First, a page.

Prose festival opens a new page for writers

Some writers said they find encouragement and camaraderie at the annual festivals.
EAST PALESTINE -- Darlene Torday writes for the simple joy of writing.
"I haven't been published yet -- I may never be -- but I can't stop writing," she said.
Torday, of Berlin Center, is a regular participant in the East Palestine Memorial Public Library's annual prose writing festival. The library's sixth annual prose festival will be 6:30 p.m. March 27.
Torday said she enjoyed writing in high school but didn't pursue it after graduation because of marriage and family obligations. Now she has been writing steadily for about four years, and has four novels circulating to publishers.
"You write and you think you have something, but you don't know for certain," Torday said. "At the library, I first saw what other people think. Those first stories weren't very good."
Torday said she reads constantly and always has several books in various parts of the house she is reading simultaneously.
"My husband doesn't understand that," she said. "He's always asking how I can read that way, but I never know when I'm going to have a break, and there's always a book there somewhere."
She enjoys writing romance, mystery, short stories and children's stories.
Lisa Rohrbaugh, library director, strives to make the library a community gathering place. She said the prose and poetry festivals give people a venue to share their work.
Why it matters: Such a venue is important, she said, particularly for adults, because, "unless you're a student, there's not a lot of opportunity to do something like this," she said. "This gives people a chance to get a professional opinion about their work."
Rohrbaugh said Dr. Karen Boyle, who teaches English at Kent State University East Liverpool campus, will read the entries and offer suggestions. During part of the March 27 program, writers will have a chance for a one-on-one session with Boyle.
Rohrbaugh said she usually receives about 50 entries each for the prose and poetry events, from schoolchildren to retirees. Last year entries came from not only the East Palestine area, but Youngstown and many of its suburbs, Sebring, Beloit and Berlin Center, and also from West Virginia and western Pennsylvania, including Ambridge and Pittsburgh suburbs such as Sewickley.
Loretta Griffin of Monaca, Pa., submitted an essay on the trials and tribulations of having her husband constantly underfoot after his retirement.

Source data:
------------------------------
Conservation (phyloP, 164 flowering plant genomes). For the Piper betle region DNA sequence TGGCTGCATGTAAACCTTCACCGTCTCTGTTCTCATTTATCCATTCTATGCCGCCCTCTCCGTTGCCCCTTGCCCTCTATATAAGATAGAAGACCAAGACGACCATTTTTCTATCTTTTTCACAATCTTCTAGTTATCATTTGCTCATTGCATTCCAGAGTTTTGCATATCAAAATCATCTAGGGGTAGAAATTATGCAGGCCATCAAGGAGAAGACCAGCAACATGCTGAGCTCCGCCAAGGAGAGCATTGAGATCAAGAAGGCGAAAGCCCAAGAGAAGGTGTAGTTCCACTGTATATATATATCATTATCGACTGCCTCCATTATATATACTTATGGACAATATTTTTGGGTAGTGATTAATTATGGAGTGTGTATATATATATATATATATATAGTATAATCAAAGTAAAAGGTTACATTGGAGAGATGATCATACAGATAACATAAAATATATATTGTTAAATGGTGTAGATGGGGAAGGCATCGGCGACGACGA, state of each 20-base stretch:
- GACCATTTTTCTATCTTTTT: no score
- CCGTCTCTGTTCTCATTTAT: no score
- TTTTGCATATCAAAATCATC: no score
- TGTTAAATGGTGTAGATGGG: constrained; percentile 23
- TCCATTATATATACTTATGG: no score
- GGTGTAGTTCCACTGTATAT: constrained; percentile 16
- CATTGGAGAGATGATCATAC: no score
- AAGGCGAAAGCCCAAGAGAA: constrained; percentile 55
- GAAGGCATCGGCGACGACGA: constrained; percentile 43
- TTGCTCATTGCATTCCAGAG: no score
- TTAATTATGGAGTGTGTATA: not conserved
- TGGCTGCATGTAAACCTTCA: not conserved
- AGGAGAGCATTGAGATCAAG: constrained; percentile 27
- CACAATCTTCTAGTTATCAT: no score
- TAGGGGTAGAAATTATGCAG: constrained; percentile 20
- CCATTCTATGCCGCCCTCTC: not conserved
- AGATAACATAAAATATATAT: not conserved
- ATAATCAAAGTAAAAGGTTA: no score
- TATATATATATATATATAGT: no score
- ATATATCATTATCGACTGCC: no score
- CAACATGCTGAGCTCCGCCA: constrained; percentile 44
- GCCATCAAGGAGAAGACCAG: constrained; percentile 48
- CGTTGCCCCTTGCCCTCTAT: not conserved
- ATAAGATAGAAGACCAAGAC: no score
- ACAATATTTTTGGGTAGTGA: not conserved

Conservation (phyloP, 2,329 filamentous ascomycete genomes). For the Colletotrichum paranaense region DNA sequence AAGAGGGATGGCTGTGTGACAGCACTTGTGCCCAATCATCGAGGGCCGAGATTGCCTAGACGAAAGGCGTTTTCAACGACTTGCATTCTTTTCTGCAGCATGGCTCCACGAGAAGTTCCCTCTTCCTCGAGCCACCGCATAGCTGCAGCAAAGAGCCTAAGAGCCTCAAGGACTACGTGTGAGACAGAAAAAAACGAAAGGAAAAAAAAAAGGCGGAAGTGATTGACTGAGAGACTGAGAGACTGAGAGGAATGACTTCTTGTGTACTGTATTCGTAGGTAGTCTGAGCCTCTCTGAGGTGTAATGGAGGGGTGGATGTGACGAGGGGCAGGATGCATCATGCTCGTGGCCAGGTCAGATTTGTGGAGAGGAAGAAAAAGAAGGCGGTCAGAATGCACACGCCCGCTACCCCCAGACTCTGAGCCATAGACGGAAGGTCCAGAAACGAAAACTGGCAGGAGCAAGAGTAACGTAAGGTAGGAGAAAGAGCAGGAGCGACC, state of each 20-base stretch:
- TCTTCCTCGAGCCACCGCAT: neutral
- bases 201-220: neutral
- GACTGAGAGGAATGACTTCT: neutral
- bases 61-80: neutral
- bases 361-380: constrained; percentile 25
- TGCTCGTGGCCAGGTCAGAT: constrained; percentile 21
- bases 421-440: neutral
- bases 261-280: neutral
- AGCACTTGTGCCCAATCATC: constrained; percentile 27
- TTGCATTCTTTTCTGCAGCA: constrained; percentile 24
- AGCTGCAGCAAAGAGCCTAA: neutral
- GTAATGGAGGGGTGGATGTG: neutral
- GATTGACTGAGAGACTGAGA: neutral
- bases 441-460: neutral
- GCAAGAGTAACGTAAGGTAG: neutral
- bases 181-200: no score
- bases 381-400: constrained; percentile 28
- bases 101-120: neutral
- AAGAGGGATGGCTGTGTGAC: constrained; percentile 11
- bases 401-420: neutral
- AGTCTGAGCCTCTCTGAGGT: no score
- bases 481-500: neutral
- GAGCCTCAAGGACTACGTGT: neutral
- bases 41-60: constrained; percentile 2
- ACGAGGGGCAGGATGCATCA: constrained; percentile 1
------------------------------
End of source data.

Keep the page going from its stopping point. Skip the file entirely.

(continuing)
Griffin has been writing for more than 20 years. She is a free-lance writer [Among her works is a book titled "Grow Your Own Dope, Plant a Man."] and retired columnist of the Aliquippa News and the Beaver Falls News-Tribune.
She and her husband,, John, retired at the same time two years ago, and they are doing well, she said.
She thinks the library writing festivals are a good idea because "there are so many frustrated writers out there and no outlet for them."
What to do: Griffin said her advice to anyone wanting to have their work published is to keep writing and sending things to publishers. Exposure is key to being published, she said. Even if submissions are being rejected, someone is reading them, she said.
Agnes Martinko resides on the North Side of Youngstown, but she said the library's prose and poetry programs are worth the drive. Some of her poems and essays have been published locally, but she can't seem to find a niche with national publishers.
She has traveled extensively and lived in Europe in the 1960s. Now back in the Mahoning Valley, she has time to write about her experiences. Last year she submitted an essay about growing up in Youngstown in the 1930s and '40s.
Martinko said her writing doesn't fit "the cutting edge of modern writing" that is the subject at most area poetry readings and writers' club meetings. She has submitted both poetry and prose at the library's events.
"There are so many things I feel deeply about, and that's what I write," she said. "The people who come to the library appreciate that type of writing. I write about special events of the heart."
UThe library is accepting entries through March 15 from writers of all ages. Prose entries can be fiction or nonfiction, essays, memoirs, short stories or a chapter from a novel, limited to three to 10 typed pages. Mail or hand-deliver entries to the library, 309 N. Market St., East Palestine, Ohio 44413. For more information, call the library at (330) 426-3778.

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